Home Web Specials 2011 Web Specials Seeking out nuclear energy is irresponsible and criminal

Seeking out nuclear energy is irresponsible and criminal

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Parti Sosialis Malaysia (PSM) finds the government’s insistence on continuing its pursuit of nuclear energy as an alternative to coal-burning to be irresponsible and criminal in the face of the nuclear disaster unfolding in Fukushima.

A huge explosion at the Fukushima nuclear power plant in Japan following a major earthquake and tsunami

Recent statements that Malaysia will put safety first while pursuing nuclear energy and how a feasibility study by private companies can help provide answers are incredulous to say the least – especially when there are various safe alternative sustainable energy sources available out there that do not pose risks to our families and burn the taxpayers’ pockets while generating more employment.

In view of the fact that setting up nuclear power plants will never promise total safety, Germany, being a developed nation, is on its way to wean itself away from nuclear technology. It is now shutting seven of its 17 power reactors, while, Malaysia on the other hand is insisting on going ahead with its proposal to build two nuclear power plants by 2021!

The risks of nuclear power plants have been laid bare and history is repeating itself tragically in the nuclear meltdown following the earthquake-tsunami disaster in Japan, a country of advanced technology, which seems to be fighting a losing war as it struggles to control the life-threatening radioactive leaks after recent explosions at its Fukushima Daiichi nuclear power plant.

The International Atomic Energy Agency chief Yukiya Amano has since warned that efforts to control the explosions of nuclear reactors in Fukushima could be a race against time.

The current situation in Japan is so critical that it is compared to the Three Mile Island nuclear accident in the US in 1979. The French Nuclear Watchdog has rated this situation at level six, while the Chernobyl disaster was rated at seven, reported to be at the highest point of the scale.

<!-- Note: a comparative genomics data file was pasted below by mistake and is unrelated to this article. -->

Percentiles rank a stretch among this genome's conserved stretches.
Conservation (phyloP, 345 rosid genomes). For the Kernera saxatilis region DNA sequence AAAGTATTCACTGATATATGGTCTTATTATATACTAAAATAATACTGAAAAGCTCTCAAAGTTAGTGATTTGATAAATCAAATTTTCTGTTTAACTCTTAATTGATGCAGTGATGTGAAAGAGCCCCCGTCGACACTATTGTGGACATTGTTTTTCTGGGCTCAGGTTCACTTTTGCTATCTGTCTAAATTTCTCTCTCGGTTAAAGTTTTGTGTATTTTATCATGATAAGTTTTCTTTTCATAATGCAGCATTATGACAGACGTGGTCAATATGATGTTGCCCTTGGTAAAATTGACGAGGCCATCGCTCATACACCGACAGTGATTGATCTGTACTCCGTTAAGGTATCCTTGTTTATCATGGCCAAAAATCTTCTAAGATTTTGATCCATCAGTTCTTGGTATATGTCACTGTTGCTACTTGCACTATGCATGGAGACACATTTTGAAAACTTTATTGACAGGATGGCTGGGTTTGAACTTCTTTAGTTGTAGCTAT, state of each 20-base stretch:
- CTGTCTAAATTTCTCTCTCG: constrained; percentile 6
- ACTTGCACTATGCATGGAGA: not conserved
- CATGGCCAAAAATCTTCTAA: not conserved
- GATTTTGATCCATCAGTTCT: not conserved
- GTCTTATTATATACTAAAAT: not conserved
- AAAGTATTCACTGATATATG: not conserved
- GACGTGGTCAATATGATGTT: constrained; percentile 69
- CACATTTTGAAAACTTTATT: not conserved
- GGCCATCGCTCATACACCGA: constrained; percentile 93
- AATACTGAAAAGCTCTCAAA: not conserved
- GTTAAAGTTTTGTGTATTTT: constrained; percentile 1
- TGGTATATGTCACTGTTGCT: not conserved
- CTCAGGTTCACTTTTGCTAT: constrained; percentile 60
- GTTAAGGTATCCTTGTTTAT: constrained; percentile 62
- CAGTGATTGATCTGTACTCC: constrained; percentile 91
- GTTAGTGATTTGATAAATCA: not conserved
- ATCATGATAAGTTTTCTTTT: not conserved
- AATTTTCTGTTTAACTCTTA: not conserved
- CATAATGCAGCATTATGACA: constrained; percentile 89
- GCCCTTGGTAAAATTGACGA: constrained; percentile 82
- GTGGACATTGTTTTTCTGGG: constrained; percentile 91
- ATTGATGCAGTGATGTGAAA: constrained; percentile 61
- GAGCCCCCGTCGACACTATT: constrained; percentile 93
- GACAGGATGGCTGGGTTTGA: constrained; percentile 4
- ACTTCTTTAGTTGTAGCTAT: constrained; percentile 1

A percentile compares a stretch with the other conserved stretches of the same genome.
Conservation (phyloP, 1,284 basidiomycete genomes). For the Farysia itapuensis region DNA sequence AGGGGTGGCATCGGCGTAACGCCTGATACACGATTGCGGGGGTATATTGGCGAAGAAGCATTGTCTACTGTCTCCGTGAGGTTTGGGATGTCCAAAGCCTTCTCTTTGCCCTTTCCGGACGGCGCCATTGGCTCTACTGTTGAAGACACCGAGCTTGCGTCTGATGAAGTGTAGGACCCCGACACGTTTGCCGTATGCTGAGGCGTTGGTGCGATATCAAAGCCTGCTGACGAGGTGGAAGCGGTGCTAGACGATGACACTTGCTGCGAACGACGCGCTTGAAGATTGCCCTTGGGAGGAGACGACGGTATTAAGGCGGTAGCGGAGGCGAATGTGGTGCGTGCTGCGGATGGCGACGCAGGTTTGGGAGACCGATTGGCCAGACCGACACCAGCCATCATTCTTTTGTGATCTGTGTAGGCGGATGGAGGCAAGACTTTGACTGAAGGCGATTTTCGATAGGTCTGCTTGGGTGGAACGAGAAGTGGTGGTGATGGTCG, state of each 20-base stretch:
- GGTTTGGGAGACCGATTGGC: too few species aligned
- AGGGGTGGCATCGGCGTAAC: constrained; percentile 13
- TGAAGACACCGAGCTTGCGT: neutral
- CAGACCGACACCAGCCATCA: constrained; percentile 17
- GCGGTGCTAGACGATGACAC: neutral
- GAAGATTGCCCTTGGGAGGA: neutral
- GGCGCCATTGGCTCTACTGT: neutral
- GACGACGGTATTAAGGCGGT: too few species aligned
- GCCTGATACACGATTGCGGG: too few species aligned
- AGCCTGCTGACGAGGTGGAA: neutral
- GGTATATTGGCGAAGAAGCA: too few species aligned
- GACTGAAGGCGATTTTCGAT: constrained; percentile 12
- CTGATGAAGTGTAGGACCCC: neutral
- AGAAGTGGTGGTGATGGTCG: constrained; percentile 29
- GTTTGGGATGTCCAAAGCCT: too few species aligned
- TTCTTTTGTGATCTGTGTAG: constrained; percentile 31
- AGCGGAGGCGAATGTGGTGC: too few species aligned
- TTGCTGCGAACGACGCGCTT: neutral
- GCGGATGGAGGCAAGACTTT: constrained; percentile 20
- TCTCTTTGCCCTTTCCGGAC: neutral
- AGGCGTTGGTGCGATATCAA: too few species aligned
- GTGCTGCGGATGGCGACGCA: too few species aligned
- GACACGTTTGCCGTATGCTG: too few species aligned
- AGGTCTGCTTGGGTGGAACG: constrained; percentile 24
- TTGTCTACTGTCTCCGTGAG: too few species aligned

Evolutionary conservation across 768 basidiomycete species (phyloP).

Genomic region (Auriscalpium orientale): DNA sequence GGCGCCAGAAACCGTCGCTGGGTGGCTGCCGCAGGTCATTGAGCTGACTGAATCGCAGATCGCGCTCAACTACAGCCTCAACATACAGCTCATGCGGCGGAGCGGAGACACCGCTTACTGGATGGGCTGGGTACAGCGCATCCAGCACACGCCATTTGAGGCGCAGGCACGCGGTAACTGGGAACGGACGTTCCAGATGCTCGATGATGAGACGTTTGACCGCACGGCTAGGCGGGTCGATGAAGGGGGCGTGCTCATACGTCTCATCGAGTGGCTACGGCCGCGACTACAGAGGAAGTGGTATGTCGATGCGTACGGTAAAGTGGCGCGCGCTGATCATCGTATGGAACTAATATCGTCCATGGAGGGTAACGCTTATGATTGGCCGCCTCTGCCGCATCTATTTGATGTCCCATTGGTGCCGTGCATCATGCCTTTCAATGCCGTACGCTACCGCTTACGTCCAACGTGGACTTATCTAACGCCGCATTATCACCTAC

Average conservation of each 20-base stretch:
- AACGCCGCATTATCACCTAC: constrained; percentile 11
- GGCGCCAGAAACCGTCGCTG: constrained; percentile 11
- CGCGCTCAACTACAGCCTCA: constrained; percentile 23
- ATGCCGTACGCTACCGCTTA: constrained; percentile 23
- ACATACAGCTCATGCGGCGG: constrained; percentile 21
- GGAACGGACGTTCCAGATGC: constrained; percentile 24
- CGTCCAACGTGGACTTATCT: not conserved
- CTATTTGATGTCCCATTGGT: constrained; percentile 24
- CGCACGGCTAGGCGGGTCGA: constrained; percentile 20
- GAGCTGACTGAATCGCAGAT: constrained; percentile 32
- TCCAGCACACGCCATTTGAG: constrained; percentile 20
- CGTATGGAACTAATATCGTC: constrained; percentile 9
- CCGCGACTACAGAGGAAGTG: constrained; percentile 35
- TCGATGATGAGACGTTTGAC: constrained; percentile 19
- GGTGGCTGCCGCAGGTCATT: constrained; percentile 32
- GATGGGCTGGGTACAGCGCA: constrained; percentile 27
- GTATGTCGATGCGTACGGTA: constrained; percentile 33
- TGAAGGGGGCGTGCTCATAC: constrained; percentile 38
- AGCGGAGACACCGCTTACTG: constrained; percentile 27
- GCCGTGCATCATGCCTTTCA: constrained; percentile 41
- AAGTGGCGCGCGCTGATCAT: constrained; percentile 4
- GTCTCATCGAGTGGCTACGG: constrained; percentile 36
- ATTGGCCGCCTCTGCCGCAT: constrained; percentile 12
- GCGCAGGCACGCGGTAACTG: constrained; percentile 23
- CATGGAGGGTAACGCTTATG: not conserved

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As the world watches in total helplessness at this horrific disaster unfolding in a developed nation, as we read of the hundreds of thousands exposed to the leaking radiation and ponder the implications on the health of the survivors and the environment, it is disturbing that the government is seriously considering building nuclear plants in Malaysia. Getting private companies to do a feasibility study is just a ploy to buy time while waiting for people to forget what is happening in Japan.

The very fact of getting private companies, naturally profit-oriented, to do a feasibility study already creates doubts over its findings. Until now there are no clear solutions on how to deal with the radioactive waste, which can take 100000 years to be isolated – meaning we have to secure thousands of generations ahead of us to help work on the wastes, which naturally, must be very expensive to maintain, even an impossible task.

PSM urges the government to invest in green technologies that do not pose negative repercussions such as solar, tidal and windmill technologies, among others. Since Malaysia has a healthy energy reserve of about 40 per cent, it is truly timely to use this opportunity to explore sustainable green alternatives. The Stanford University has in its study pointed out that with political will, 100 per cent renewable energy that is safe can be achieved by 2030.

The question is, why pursue something with so many risks while sustainable solutions are available? There are risks in life that we cannot avoid but it is criminal to allow risks that we can clearly avoid.

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PSM urges the government to cancel its nuclear power plans, as an alternative source of energy. It is time to seriously look into sustainable development with green technology in mind. There are many independent and reputable organisations waiting to provide the necessary information and support.

No to nuclear energy! Yes to green alternatives!

Kalai Joethi Sahadevan is the Environment Desk Coordinator for the Socialist Party of Malaysia (PSM)

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